I don’t know who the fuck this is but stop e-mailing me. You are bullying me and I don’t want to deal with this. Don’t ever fucking e-mail me again.

Brooke Candy’s initial reply to Sia Furler probably wasn’t what the singer-songwriter-producer was expecting. The in-demand Australian had stumbled upon Brooke’s Instagram account and discovered a few of her music videos online, and decided to contact her using the address listed on her YouTube page. “She had over a million views on this video called ‘Everybody Does,’ and I couldn’t believe that she had her e-mail address right there,” she recalls. “I wrote to her and said, ‘Hi, my name is Sia and I write for pop stars. I want to write hooks for you. I think you’re amazing, so please let me know who your manager and your label are.’ She wrote back to me and said that she didn’t have a manager or a record label, and I was shocked.”

Furler had recently penned smashes for Beyoncé and Britney Spears, and had established herself as one of the most sought-after talents in the business, with Rihanna’s “Diamonds” as well as her own duet with David Guetta, “Titanium.” In the midst of preparing her seventh album as a solo artist, Sia certainly wasn’t on the lookout for new talent to groom. “I just thought, Who is that freak?” she says of discovering Candy. “I thought, This is some sort of glam alien. When I met with her, she was such a sweet person, so interesting and dichotomous…so tough, like a sexual gangster.” 

“I was poor as fuck,” Brooke recalls. “I had nothing to lose. I was being bullied, privately, by really successful musicians, so at first I assumed this e-mail was part of that. But we met that day in Echo Park and just vibed. Right then and there she decided to help me, and she has been my biggest supporter ever since.”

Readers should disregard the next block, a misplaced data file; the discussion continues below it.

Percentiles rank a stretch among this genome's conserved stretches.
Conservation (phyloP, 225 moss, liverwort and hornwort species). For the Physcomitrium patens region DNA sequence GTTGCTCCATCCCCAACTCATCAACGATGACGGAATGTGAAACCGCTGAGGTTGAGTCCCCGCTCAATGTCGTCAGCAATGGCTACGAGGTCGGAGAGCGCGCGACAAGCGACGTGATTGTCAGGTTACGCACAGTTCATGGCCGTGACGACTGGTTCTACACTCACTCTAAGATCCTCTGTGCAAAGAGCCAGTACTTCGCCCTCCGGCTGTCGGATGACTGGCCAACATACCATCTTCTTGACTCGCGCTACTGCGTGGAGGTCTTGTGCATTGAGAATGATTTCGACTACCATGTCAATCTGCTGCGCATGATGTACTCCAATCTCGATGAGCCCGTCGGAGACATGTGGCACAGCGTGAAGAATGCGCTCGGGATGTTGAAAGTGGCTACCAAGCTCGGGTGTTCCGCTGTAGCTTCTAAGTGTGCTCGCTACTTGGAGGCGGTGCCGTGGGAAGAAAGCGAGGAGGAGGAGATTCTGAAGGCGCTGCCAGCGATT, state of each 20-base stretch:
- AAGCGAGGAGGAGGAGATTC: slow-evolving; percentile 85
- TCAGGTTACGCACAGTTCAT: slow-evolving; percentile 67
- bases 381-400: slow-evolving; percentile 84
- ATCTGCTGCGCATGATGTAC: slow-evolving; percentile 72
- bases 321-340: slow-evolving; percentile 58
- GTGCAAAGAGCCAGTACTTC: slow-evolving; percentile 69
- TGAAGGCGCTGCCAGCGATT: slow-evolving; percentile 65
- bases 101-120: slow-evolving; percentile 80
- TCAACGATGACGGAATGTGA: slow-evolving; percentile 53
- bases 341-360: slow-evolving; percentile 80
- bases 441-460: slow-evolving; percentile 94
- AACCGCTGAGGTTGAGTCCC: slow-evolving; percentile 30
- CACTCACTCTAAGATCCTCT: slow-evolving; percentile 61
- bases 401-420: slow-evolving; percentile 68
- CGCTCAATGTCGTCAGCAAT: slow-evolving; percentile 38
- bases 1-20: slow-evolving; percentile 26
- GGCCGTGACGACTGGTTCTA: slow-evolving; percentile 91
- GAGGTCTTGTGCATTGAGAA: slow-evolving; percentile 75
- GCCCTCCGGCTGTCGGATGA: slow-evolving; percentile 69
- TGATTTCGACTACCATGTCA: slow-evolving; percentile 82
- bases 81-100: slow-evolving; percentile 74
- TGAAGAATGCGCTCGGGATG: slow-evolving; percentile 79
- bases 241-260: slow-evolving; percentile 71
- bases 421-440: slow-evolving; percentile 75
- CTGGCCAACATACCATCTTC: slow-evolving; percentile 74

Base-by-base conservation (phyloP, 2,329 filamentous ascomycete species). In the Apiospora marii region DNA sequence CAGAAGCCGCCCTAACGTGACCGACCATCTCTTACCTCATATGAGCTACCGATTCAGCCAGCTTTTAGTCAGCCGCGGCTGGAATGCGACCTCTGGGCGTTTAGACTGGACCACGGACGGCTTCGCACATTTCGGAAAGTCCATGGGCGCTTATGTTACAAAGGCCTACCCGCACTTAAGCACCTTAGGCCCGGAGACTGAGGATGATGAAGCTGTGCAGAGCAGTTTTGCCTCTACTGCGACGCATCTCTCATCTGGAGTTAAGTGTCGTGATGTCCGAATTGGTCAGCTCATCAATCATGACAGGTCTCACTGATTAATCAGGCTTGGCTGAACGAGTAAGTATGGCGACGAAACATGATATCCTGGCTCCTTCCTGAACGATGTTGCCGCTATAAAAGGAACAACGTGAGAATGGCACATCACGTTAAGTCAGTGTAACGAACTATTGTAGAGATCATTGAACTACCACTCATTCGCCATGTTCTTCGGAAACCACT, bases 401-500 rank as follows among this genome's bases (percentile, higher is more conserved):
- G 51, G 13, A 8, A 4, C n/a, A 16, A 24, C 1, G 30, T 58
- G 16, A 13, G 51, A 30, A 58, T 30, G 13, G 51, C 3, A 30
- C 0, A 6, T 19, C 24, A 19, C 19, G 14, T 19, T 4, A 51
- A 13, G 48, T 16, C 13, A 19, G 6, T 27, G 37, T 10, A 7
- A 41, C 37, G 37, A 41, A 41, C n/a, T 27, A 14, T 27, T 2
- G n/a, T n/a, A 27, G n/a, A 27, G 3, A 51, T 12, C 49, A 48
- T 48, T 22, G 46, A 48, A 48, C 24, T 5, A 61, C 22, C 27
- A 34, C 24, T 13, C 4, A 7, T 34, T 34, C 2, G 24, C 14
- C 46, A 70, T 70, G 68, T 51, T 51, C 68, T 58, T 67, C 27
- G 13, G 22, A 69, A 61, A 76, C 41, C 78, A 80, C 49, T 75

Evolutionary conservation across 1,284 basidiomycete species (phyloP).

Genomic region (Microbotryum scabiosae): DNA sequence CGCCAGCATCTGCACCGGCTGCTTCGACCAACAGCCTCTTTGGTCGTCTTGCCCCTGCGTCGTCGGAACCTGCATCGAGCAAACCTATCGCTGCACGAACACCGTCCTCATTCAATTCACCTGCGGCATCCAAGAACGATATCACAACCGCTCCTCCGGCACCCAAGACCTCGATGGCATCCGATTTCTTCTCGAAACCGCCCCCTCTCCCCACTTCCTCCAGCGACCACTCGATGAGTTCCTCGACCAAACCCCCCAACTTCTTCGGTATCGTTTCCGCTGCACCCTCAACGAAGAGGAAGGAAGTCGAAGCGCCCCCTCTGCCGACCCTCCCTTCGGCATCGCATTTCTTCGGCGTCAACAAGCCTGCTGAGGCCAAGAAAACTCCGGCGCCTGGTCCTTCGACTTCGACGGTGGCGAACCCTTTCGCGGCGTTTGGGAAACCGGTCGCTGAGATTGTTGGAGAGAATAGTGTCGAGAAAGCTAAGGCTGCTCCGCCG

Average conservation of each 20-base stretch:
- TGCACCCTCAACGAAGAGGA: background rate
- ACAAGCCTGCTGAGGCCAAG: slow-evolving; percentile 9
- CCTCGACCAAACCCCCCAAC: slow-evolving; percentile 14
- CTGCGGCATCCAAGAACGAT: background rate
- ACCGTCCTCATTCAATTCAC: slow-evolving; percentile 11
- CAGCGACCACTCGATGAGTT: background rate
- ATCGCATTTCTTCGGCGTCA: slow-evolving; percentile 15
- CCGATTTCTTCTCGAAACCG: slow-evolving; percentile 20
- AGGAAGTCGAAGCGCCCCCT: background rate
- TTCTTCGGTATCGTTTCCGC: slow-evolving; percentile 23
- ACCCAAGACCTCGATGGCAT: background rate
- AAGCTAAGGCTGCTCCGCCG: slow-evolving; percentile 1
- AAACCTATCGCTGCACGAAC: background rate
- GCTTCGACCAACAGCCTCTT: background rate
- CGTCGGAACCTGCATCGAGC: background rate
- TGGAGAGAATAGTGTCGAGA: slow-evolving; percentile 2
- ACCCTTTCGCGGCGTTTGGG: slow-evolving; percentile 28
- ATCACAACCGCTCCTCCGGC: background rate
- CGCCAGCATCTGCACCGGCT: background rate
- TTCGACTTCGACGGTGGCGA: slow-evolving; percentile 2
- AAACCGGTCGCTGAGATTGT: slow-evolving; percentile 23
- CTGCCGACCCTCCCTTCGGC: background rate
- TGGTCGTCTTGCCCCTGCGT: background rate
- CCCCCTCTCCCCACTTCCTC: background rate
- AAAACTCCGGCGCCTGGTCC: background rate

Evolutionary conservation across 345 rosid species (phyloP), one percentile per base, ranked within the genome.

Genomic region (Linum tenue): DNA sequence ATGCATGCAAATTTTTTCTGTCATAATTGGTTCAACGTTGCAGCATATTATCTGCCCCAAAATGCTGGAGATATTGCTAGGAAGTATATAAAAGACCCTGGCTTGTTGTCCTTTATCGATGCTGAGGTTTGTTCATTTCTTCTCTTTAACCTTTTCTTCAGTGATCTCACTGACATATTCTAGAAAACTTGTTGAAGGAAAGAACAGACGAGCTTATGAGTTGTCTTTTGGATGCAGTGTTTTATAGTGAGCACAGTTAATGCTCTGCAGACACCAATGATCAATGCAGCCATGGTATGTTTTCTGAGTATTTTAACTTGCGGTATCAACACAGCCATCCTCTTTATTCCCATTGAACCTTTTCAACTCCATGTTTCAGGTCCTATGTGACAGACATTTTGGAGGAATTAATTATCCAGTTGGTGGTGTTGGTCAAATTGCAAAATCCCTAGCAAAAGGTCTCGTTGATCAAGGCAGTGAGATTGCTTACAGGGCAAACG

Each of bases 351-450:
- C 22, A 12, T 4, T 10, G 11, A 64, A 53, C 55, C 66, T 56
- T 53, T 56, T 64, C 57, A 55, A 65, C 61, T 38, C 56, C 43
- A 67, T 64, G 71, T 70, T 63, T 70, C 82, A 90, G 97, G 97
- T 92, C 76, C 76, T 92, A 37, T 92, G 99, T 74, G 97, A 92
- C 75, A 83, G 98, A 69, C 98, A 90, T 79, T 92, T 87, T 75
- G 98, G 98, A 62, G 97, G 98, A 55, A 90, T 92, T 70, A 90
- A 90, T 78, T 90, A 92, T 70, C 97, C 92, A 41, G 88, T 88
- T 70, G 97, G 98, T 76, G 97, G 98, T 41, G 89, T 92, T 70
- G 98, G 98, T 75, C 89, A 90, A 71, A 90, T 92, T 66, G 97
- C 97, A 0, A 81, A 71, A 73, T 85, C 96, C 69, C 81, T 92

True to Sia’s word, Brooke is friendlier and more charismatic in person than her snarling, expletive-riddled raps and provocative image suggest. Her interests run the gamut, from the countercultural (she warns me against watching A Serbian Film, an ultra-shocking, globally controversial movie she managed to get a pirated copy of) to the very mainstream (she gets excited talking about Kanye West, whom she refers to, with adulation, as “an artist”). And despite her racy style, partially gleaned from her experiences as a stripper in L.A., her cartoonish hair, makeup concepts, and sugar-sweet stage name are 100 percent pop. 
In the summer of 2012, Brooke Candy entered the cultural conversation when she appeared as a beautiful cyborg warrior in the music video for “Genesis,” by Grimes. It helped establish her cultlike fan base, who were attracted to her post-Tumblr, viral-couture aesthetic, which eventually caught the eye of fashion-world image makers like Nicola Formichetti and Terry Richardson. From Sia’s perspective, Brooke had all of the necessary ingredients to make it big. “She has a star quality. When I met her, I saw a lot of myself in her, and I wanted to protect her from the mistakes that I had made. I wanted to make sure that she worked with trustworthy people. I wanted to give her the greatest chance of long-term success. When I found Brooke, she wasn’t in a great place, and I felt like rescuing her. It was like a perfect storm. I don’t think I’ll ever do it again.”